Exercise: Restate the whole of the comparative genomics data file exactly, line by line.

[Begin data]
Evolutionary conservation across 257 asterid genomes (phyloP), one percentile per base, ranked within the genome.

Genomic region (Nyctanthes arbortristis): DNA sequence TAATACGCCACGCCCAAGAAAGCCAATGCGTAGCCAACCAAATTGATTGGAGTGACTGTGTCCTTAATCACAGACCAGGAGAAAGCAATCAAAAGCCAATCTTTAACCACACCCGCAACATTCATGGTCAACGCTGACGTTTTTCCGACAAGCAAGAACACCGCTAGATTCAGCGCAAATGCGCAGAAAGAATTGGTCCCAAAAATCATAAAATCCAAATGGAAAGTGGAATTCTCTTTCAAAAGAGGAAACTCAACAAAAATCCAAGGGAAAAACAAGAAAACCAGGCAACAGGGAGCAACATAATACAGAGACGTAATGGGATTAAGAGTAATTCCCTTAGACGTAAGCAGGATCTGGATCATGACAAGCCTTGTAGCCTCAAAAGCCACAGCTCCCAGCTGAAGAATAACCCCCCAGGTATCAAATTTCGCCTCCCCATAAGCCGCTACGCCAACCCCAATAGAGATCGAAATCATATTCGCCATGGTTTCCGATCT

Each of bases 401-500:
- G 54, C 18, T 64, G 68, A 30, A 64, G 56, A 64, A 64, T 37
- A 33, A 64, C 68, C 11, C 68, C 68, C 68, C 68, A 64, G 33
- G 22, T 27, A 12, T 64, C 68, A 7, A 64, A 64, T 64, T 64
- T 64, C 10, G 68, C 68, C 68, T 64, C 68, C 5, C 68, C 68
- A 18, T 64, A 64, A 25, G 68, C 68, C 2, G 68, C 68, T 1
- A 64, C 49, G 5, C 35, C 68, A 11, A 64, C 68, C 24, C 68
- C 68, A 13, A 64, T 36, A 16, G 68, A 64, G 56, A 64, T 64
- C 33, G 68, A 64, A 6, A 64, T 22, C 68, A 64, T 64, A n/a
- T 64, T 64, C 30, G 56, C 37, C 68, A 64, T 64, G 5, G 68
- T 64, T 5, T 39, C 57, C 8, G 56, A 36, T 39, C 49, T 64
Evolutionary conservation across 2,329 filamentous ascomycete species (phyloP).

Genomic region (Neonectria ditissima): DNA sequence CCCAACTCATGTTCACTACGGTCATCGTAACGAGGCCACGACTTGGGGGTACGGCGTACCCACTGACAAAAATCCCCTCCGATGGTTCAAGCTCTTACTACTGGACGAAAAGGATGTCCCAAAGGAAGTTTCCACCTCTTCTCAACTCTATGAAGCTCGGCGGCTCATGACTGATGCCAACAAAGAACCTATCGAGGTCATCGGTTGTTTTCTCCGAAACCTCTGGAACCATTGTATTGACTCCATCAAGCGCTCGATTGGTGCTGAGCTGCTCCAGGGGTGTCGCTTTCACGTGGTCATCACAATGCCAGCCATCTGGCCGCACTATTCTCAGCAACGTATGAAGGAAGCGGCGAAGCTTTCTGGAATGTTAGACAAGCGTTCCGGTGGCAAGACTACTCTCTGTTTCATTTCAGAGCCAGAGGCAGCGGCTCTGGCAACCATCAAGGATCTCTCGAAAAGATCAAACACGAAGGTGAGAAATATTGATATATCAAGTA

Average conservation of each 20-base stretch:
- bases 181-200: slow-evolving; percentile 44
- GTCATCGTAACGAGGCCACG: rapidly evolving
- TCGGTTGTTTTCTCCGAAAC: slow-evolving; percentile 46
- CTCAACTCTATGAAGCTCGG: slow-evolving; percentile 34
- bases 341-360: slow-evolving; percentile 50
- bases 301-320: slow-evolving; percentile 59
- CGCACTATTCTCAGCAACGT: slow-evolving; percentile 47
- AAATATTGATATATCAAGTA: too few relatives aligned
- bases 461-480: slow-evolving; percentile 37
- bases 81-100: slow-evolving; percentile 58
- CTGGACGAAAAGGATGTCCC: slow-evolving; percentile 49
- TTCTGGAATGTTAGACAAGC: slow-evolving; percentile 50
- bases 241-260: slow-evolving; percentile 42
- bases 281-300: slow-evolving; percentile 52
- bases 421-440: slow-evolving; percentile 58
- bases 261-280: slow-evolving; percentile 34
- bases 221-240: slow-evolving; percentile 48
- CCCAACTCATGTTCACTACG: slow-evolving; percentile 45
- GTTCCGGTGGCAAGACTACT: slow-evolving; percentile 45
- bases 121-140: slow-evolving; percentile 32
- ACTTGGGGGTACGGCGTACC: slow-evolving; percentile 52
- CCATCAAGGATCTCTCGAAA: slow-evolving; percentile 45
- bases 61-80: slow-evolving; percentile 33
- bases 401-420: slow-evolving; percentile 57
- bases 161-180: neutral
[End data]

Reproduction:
Evolutionary conservation across 257 asterid genomes (phyloP), one percentile per base, ranked within the genome.

Genomic region (Nyctanthes arbortristis): DNA sequence TAATACGCCACGCCCAAGAAAGCCAATGCGTAGCCAACCAAATTGATTGGAGTGACTGTGTCCTTAATCACAGACCAGGAGAAAGCAATCAAAAGCCAATCTTTAACCACACCCGCAACATTCATGGTCAACGCTGACGTTTTTCCGACAAGCAAGAACACCGCTAGATTCAGCGCAAATGCGCAGAAAGAATTGGTCCCAAAAATCATAAAATCCAAATGGAAAGTGGAATTCTCTTTCAAAAGAGGAAACTCAACAAAAATCCAAGGGAAAAACAAGAAAACCAGGCAACAGGGAGCAACATAATACAGAGACGTAATGGGATTAAGAGTAATTCCCTTAGACGTAAGCAGGATCTGGATCATGACAAGCCTTGTAGCCTCAAAAGCCACAGCTCCCAGCTGAAGAATAACCCCCCAGGTATCAAATTTCGCCTCCCCATAAGCCGCTACGCCAACCCCAATAGAGATCGAAATCATATTCGCCATGGTTTCCGATCT

Each of bases 401-500:
- G 54, C 18, T 64, G 68, A 30, A 64, G 56, A 64, A 64, T 37
- A 33, A 64, C 68, C 11, C 68, C 68, C 68, C 68, A 64, G 33
- G 22, T 27, A 12, T 64, C 68, A 7, A 64, A 64, T 64, T 64
- T 64, C 10, G 68, C 68, C 68, T 64, C 68, C 5, C 68, C 68
- A 18, T 64, A 64, A 25, G 68, C 68, C 2, G 68, C 68, T 1
- A 64, C 49, G 5, C 35, C 68, A 11, A 64, C 68, C 24, C 68
- C 68, A 13, A 64, T 36, A 16, G 68, A 64, G 56, A 64, T 64
- C 33, G 68, A 64, A 6, A 64, T 22, C 68, A 64, T 64, A n/a
- T 64, T 64, C 30, G 56, C 37, C 68, A 64, T 64, G 5, G 68
- T 64, T 5, T 39, C 57, C 8, G 56, A 36, T 39, C 49, T 64
Evolutionary conservation across 2,329 filamentous ascomycete species (phyloP).

Genomic region (Neonectria ditissima): DNA sequence CCCAACTCATGTTCACTACGGTCATCGTAACGAGGCCACGACTTGGGGGTACGGCGTACCCACTGACAAAAATCCCCTCCGATGGTTCAAGCTCTTACTACTGGACGAAAAGGATGTCCCAAAGGAAGTTTCCACCTCTTCTCAACTCTATGAAGCTCGGCGGCTCATGACTGATGCCAACAAAGAACCTATCGAGGTCATCGGTTGTTTTCTCCGAAACCTCTGGAACCATTGTATTGACTCCATCAAGCGCTCGATTGGTGCTGAGCTGCTCCAGGGGTGTCGCTTTCACGTGGTCATCACAATGCCAGCCATCTGGCCGCACTATTCTCAGCAACGTATGAAGGAAGCGGCGAAGCTTTCTGGAATGTTAGACAAGCGTTCCGGTGGCAAGACTACTCTCTGTTTCATTTCAGAGCCAGAGGCAGCGGCTCTGGCAACCATCAAGGATCTCTCGAAAAGATCAAACACGAAGGTGAGAAATATTGATATATCAAGTA

Average conservation of each 20-base stretch:
- bases 181-200: slow-evolving; percentile 44
- GTCATCGTAACGAGGCCACG: rapidly evolving
- TCGGTTGTTTTCTCCGAAAC: slow-evolving; percentile 46
- CTCAACTCTATGAAGCTCGG: slow-evolving; percentile 34
- bases 341-360: slow-evolving; percentile 50
- bases 301-320: slow-evolving; percentile 59
- CGCACTATTCTCAGCAACGT: slow-evolving; percentile 47
- AAATATTGATATATCAAGTA: too few relatives aligned
- bases 461-480: slow-evolving; percentile 37
- bases 81-100: slow-evolving; percentile 58
- CTGGACGAAAAGGATGTCCC: slow-evolving; percentile 49
- TTCTGGAATGTTAGACAAGC: slow-evolving; percentile 50
- bases 241-260: slow-evolving; percentile 42
- bases 281-300: slow-evolving; percentile 52
- bases 421-440: slow-evolving; percentile 58
- bases 261-280: slow-evolving; percentile 34
- bases 221-240: slow-evolving; percentile 48
- CCCAACTCATGTTCACTACG: slow-evolving; percentile 45
- GTTCCGGTGGCAAGACTACT: slow-evolving; percentile 45
- bases 121-140: slow-evolving; percentile 32
- ACTTGGGGGTACGGCGTACC: slow-evolving; percentile 52
- CCATCAAGGATCTCTCGAAA: slow-evolving; percentile 45
- bases 61-80: slow-evolving; percentile 33
- bases 401-420: slow-evolving; percentile 57
- bases 161-180: neutral